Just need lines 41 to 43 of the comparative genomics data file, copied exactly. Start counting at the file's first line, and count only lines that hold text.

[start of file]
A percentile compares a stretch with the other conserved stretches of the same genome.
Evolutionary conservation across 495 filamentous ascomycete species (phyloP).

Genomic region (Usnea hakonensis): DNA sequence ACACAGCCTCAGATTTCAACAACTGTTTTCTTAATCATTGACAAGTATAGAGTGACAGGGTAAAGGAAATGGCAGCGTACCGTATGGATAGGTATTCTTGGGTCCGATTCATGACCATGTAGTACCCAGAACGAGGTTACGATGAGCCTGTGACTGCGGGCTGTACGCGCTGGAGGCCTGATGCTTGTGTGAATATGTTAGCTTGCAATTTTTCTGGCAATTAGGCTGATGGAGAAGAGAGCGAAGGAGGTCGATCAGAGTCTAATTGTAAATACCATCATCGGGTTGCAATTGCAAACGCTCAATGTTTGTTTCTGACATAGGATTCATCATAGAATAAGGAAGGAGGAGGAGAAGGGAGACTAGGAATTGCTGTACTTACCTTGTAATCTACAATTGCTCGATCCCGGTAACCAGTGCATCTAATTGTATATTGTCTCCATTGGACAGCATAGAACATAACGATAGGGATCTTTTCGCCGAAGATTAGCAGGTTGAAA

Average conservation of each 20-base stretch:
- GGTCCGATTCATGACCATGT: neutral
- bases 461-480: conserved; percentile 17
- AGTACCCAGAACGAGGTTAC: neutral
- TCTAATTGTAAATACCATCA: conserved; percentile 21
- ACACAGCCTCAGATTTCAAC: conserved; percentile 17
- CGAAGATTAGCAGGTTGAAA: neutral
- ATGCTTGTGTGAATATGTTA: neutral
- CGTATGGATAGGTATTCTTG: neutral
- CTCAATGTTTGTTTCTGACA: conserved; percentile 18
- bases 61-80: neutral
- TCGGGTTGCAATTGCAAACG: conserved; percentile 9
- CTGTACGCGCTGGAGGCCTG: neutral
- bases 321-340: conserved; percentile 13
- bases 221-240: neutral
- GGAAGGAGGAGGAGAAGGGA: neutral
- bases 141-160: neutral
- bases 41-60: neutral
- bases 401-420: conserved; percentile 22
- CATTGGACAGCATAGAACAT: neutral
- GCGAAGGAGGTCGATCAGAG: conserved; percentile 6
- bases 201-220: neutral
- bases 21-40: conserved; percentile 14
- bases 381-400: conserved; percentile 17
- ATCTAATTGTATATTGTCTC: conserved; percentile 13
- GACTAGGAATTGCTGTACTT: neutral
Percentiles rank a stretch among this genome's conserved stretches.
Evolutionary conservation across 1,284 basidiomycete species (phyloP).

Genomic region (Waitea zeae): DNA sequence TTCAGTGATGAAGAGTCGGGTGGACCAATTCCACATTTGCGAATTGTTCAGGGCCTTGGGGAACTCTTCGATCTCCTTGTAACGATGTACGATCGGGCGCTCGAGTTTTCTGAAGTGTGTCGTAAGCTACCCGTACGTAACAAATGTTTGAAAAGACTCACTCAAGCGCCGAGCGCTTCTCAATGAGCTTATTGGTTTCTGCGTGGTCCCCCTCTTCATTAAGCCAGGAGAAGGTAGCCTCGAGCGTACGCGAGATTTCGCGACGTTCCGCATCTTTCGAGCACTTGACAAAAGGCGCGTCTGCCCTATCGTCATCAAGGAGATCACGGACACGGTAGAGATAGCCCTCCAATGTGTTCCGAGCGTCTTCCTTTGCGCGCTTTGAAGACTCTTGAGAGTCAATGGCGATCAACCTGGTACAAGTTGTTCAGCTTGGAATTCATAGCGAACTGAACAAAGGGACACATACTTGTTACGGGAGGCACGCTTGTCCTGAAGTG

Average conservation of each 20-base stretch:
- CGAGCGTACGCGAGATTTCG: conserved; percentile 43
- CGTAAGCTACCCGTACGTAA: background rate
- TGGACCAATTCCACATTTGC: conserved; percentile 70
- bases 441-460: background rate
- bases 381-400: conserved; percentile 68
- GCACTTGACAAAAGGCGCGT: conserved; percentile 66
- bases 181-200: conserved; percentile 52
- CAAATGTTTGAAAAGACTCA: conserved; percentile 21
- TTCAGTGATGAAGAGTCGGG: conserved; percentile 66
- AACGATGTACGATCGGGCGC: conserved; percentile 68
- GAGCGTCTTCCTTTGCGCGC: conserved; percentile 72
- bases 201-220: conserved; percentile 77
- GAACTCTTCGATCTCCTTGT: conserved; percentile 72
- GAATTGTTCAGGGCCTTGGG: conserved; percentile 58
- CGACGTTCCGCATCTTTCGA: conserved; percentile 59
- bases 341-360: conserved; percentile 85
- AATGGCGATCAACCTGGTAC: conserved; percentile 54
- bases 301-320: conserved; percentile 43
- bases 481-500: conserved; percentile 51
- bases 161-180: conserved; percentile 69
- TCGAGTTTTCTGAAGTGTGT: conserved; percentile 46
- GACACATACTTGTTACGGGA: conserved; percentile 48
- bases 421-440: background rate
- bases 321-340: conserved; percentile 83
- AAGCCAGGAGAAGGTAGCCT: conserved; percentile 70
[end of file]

- CAAATGTTTGAAAAGACTCA: conserved; percentile 21
- TTCAGTGATGAAGAGTCGGG: conserved; percentile 66
- AACGATGTACGATCGGGCGC: conserved; percentile 68